On March 15, the European Court of Human Rights (ECtHR) issued a landmark decision finding that States are not required to allow victims of torture to sue perpetrators in civil proceedings, in the absence of criminal proceedings, for compensation when the act of torture occurred outside of the territory of the State and the perpetrators are not nationals and are domiciled abroad. See ECtHR, Naït-Liman v. Switzerland [GC], no. 51357/07, ECHR 2018, Judgment of 15 March 2018, paras. 97, 217. Accordingly, the ECtHR Grand Chamber held that States are not obligated under international law to exercise universal civil jurisdiction over acts of torture. See id. at para. 203. Universal civil jurisdiction is the power of a domestic court to resolve claims for monetary compensation without there being any connection between the State where the case is brought and the underlying facts of the case. See id. at para. 177. Although the ECtHR recognized that States were obligated to exercise universal criminal jurisdiction over acts of torture, the ECtHR found that there was no similar obligation for civil claims that are wholly separate from a criminal proceeding. See id. at para. 97. This decision diverges from the position taken by the United Nations Committee against Torture (CAT) and various international human rights organizations, including Amnesty International, the International Commission of Jurists, Redress Trust, and the World Organization Against Torture. See id. at paras. 52-53, 161, 167-68. The CAT maintains that States are obligated to award reparations for acts of torture, even if the torture occurs outside of the territory of the State, and to ensure that civil liability and redress is “available independently of criminal proceedings.” See id. at paras. 52-53, 161, 167-68; CAT, General Comment No. 3 (2012), UN Doc. CAT/C/GC/3, 13 Dec. 2012, paras. 22, 26. Read more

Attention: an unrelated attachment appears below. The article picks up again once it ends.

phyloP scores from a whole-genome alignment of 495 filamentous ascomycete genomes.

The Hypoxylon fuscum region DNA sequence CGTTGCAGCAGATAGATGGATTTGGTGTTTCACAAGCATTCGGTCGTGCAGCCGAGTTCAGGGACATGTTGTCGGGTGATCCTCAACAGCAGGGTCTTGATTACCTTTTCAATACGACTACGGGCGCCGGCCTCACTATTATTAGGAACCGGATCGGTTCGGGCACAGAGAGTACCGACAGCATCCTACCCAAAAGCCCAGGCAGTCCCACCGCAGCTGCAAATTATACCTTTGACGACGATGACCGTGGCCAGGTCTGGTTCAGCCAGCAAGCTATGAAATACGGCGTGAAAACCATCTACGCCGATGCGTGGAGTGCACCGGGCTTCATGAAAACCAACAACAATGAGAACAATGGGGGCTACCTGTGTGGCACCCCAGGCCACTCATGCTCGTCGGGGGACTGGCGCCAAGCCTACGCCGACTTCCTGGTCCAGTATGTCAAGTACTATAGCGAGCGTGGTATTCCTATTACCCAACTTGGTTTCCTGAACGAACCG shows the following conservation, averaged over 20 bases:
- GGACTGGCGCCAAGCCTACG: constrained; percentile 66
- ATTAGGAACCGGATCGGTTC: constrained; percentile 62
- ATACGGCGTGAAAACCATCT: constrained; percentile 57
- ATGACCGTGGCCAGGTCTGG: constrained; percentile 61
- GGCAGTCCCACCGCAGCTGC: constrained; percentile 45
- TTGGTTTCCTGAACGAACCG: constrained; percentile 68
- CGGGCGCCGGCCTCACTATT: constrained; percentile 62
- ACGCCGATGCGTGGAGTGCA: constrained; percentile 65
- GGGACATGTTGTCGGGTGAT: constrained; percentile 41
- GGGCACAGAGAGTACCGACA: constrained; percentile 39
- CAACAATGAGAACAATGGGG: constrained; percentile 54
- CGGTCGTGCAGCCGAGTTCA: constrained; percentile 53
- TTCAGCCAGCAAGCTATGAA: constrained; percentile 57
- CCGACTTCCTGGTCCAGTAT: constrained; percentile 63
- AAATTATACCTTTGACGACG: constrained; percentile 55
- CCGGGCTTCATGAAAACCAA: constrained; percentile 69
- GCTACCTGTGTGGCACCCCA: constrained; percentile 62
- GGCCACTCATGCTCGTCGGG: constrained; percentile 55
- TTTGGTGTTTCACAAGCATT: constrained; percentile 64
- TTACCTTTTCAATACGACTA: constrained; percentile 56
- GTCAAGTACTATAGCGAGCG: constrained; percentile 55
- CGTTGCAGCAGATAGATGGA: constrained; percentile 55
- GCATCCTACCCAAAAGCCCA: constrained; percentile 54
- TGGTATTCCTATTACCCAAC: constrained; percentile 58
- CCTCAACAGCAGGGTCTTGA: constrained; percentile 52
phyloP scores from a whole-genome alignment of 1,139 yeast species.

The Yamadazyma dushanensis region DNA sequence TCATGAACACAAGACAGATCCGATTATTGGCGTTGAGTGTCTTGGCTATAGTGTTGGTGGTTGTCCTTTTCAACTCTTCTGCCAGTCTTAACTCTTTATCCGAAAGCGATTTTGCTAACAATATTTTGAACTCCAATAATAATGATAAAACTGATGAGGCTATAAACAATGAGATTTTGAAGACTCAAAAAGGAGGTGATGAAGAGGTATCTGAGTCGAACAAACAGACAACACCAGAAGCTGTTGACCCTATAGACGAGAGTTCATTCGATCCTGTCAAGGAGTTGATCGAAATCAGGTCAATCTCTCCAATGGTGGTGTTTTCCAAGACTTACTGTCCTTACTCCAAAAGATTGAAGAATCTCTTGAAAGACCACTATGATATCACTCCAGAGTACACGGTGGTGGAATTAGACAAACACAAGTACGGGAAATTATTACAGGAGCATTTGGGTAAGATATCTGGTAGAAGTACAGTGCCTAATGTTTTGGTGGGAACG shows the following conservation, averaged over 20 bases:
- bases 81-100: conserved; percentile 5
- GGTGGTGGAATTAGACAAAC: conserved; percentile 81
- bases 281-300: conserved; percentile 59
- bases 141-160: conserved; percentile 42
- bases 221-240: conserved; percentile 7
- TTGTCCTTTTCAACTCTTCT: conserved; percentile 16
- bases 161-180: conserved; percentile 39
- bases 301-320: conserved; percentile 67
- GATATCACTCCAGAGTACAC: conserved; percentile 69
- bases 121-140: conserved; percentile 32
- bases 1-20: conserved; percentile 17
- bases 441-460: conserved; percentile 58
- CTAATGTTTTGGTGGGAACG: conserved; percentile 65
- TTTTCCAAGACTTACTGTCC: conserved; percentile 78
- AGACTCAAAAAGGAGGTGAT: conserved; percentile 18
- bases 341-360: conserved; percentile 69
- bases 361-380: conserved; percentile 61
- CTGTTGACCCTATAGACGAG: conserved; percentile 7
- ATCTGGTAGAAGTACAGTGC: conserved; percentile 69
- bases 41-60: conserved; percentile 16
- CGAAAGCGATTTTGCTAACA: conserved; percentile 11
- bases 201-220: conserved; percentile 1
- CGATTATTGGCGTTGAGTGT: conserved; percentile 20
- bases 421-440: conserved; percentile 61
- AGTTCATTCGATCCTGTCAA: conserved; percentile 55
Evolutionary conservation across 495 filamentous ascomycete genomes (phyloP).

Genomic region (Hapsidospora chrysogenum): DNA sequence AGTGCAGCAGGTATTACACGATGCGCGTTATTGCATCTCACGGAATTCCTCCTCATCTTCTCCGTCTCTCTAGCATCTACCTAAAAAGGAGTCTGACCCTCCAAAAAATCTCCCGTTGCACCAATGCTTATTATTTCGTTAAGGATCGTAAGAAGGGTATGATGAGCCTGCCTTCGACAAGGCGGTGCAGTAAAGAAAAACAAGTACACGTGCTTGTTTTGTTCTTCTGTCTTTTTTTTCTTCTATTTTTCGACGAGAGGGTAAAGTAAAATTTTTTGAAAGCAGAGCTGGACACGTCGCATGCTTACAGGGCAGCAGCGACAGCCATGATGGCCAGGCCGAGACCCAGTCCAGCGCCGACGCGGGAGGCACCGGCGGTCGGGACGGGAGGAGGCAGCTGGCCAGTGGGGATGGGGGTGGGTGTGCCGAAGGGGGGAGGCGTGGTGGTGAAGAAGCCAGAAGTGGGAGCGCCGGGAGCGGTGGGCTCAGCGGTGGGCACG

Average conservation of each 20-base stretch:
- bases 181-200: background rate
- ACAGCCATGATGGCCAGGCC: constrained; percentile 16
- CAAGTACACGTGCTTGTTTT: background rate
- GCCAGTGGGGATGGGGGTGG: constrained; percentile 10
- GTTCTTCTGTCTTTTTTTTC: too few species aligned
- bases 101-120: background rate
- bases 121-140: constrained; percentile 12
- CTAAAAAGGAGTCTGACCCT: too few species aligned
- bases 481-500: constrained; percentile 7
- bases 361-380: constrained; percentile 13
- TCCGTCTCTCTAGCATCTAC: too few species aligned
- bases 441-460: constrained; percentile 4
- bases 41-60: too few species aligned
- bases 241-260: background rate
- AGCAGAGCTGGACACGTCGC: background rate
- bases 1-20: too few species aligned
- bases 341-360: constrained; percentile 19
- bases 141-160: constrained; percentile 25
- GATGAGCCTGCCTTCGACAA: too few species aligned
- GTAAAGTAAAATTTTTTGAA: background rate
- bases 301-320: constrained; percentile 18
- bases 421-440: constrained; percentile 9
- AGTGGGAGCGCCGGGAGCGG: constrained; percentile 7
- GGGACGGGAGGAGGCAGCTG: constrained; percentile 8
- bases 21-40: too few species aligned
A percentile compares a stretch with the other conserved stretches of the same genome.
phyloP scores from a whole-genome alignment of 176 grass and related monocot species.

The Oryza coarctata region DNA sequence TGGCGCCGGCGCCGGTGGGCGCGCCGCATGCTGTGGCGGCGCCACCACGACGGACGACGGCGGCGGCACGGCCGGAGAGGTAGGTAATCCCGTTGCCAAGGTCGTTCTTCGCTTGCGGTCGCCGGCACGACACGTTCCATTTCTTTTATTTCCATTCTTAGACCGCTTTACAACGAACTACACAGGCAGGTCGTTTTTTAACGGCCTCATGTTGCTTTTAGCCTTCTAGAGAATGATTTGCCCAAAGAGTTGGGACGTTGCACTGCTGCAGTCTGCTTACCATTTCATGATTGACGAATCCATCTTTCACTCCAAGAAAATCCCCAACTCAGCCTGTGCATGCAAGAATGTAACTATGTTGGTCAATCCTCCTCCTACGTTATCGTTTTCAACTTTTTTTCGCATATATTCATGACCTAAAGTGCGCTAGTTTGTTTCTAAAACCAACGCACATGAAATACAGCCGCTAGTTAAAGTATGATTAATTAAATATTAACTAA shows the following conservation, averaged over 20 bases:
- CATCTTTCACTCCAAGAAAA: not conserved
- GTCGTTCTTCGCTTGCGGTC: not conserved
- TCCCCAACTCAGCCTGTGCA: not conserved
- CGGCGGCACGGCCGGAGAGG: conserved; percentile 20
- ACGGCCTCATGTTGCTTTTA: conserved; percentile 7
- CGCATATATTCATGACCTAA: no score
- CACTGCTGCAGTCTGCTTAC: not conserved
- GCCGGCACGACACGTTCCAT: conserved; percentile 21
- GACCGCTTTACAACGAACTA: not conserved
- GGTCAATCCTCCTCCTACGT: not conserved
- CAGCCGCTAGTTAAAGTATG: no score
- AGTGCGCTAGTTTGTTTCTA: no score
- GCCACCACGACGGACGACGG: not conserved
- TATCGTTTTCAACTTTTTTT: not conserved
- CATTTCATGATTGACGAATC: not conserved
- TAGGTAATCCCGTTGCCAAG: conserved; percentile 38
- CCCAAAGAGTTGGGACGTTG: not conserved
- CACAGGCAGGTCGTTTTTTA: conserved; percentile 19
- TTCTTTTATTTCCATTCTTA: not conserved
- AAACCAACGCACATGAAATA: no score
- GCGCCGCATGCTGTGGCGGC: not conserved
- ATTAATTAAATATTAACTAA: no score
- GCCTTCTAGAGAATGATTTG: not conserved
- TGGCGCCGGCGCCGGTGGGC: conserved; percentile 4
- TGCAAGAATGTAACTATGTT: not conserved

Pardon of Former Peruvian President Fujimori Raises Legal Questions

President Pedro Pablo Kuczynski
Credit: Cobot156 via Wikimedia Commons

The Inter-American Commission on Human Rights (IACHR), two United Nations special rapporteurs, and one UN working group recently condemned Peruvian President Pedro Pablo Kuczynski’s decision to issue a humanitarian pardon on December 24, 2017 to former President Alberto Fujimori, who was convicted and sentenced in 2009 to 25 years in prison for murder, kidnapping, and crimes against humanity during his presidency; the IACHR and the UN human rights experts question whether the decision meets international human rights legal requirements, and asserts that it undermines the efforts of victims and witnesses who brought Fujimori to justice. [IACHR Press Release; OHCHR Press Release; HRW: Pardon] See Resolución Suprema No. 281-2017-JUS (2017) [Spanish Only]. The pardon, issued officially for humanitarian reasons due to Fujimori’s health, absolves Fujimori of his convictions and releases him from his sentence. [IACHR Press Release] Peru is obligated under international human rights law to investigate alleged rights violations and punish perpetrators, and not to implement pardons or amnesty laws that undermine the rights to a fair trial and to judicial protection. [IACHR Press Release; OHCHR Press Release]

Some Peruvians and UN experts believe that the pardon was politically motivated because of a potential connection between Fujimori’s pardon and the cancelled impeachment proceedings against President Kuczynski; the impeachment proceedings were dropped just three days after the impeachment hearing of President Kuczynski, who survived a removal vote with the help of a 10-person coalition that crossed party lines to abstain from the removal vote, led by Fujimori’s son Kenji Fujimori. Seven of the 10 lawmakers communicated with Fujimori leading up to the vote. [Reuters; HRW: Pardon; OHCHR Press Release] President Kuczynski’s decision triggered street protests and unrest in Peru. [OHCHR Press Release; Guardian: Pardon] Read more